The Future of our Contradictory Californian Economy

California State Controller Betty Yee addressing the Los Angeles World Affairs Council & Town Hall

Betty Yee controls the fifth largest economy in the world. Elected as California State Controller in 2014, and again in 2018, Yee manages nearly $3 trillion per year. On February 27th, Controller Yee addressed the Los Angeles World Affairs Council & Town Hall (LAWACTH) to discuss both the challenges and opportunities of California’s economic future. 

Emily Wang, Director of Marketing and Community Development at East West Bank and LAWACTH board member introduced Controller Yee. Wang paid homage to Yee’s upbringing. She is the daughter of Chinese immigrants who moved to the United States and re-rooted themselves in Chinatown, San Francisco. Raised by two people who believed in hard work and sacrifice, Controller Betty Yee became only the 10th woman in history elected to California state office. Wang noted this fact is both inspiring and unfortunate.  

Yee began her address by alluding to the state’s central economic contradiction: while California is a true economic powerhouse, California holds one of the highest child poverty rates in the United States. California’s economy poses a complex conundrum: How can a state with such a large economy face some of the largest economic injustices? Whether it is child poverty, homelessness, or family’s struggling to make ends meet — while the state’s economy further dominates on the global stage every year, it’s residents increasingly face grimmer circumstances every day.  

This tension between California’s unparalleled economic force and the glaring inequality within the state was one that Yee did not shy from. Yee stated that her philosophy as Chief Financial Officer of California is: 

“The economic health of California rests on the economic health of each and every Californian.”

Yee argued many of these problems stem from a tax structure she labels as “outdated and unfair.” Beyond questions of fairness, Yee raises caution with the extreme dependence on the personal income tax. 67% of California’s revenue fund is derived from this source, which is a volatile tax -- this, an economic downturn would become catastrophic because of such volatility.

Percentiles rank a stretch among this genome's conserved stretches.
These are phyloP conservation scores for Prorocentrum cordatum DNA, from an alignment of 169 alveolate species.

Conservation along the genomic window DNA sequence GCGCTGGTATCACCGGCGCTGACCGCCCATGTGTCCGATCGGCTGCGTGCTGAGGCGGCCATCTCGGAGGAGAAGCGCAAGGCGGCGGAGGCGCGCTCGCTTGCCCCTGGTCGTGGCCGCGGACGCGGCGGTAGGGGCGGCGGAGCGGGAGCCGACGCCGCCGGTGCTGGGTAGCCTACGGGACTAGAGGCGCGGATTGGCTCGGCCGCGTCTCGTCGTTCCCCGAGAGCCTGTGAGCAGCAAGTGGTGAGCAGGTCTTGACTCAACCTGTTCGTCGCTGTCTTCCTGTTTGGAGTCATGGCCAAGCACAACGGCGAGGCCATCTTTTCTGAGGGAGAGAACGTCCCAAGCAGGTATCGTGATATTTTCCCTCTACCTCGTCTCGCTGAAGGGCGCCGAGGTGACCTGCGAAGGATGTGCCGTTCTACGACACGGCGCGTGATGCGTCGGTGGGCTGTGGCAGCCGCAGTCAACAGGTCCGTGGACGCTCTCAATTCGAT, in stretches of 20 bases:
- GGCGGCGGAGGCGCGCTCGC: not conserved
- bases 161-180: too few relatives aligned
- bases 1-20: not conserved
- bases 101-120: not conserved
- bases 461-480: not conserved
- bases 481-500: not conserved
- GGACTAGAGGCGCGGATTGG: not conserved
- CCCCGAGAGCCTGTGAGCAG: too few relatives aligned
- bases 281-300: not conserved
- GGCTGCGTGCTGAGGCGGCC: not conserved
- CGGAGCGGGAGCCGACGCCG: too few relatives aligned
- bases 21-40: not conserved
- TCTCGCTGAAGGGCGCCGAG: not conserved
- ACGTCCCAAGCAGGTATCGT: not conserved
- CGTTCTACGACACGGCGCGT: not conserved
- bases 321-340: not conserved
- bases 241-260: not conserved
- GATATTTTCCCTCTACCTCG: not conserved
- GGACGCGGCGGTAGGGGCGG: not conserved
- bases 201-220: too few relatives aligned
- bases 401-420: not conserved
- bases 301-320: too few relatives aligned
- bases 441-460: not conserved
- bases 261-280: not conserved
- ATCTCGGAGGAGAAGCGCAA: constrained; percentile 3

Controller Yee touched on the pressing issue of homelessness and how it reflects one of her greatest frustrations with government. To build affordable housing at the rate California needs, government would need to be nimble, coordinated, and streamlined. This is not what developers find when seeking to build affordable units. Creating government structures that are nimble and coordinated is what Yee believes will help solve this crisis and others, such as a future recession. 

Despite its struggles, California has unique opportunities for both continued economic growth and greater economic justice. Yee points to the future of work and the future of our climate as two areas that could be “great disruptors or great opportunities.” If the state can harness its wealth and technology, it has the potential to create a new social

Contract of workers and a more sustainable economy. 

Yee concluded this point by focusing on where California should look to: human capital. Human capital is the hallmark of California’s economy—it’s what the world has looked to for guidance and leadership—and it is the state’s greatest strength looking to the future.

By Claire Krelitz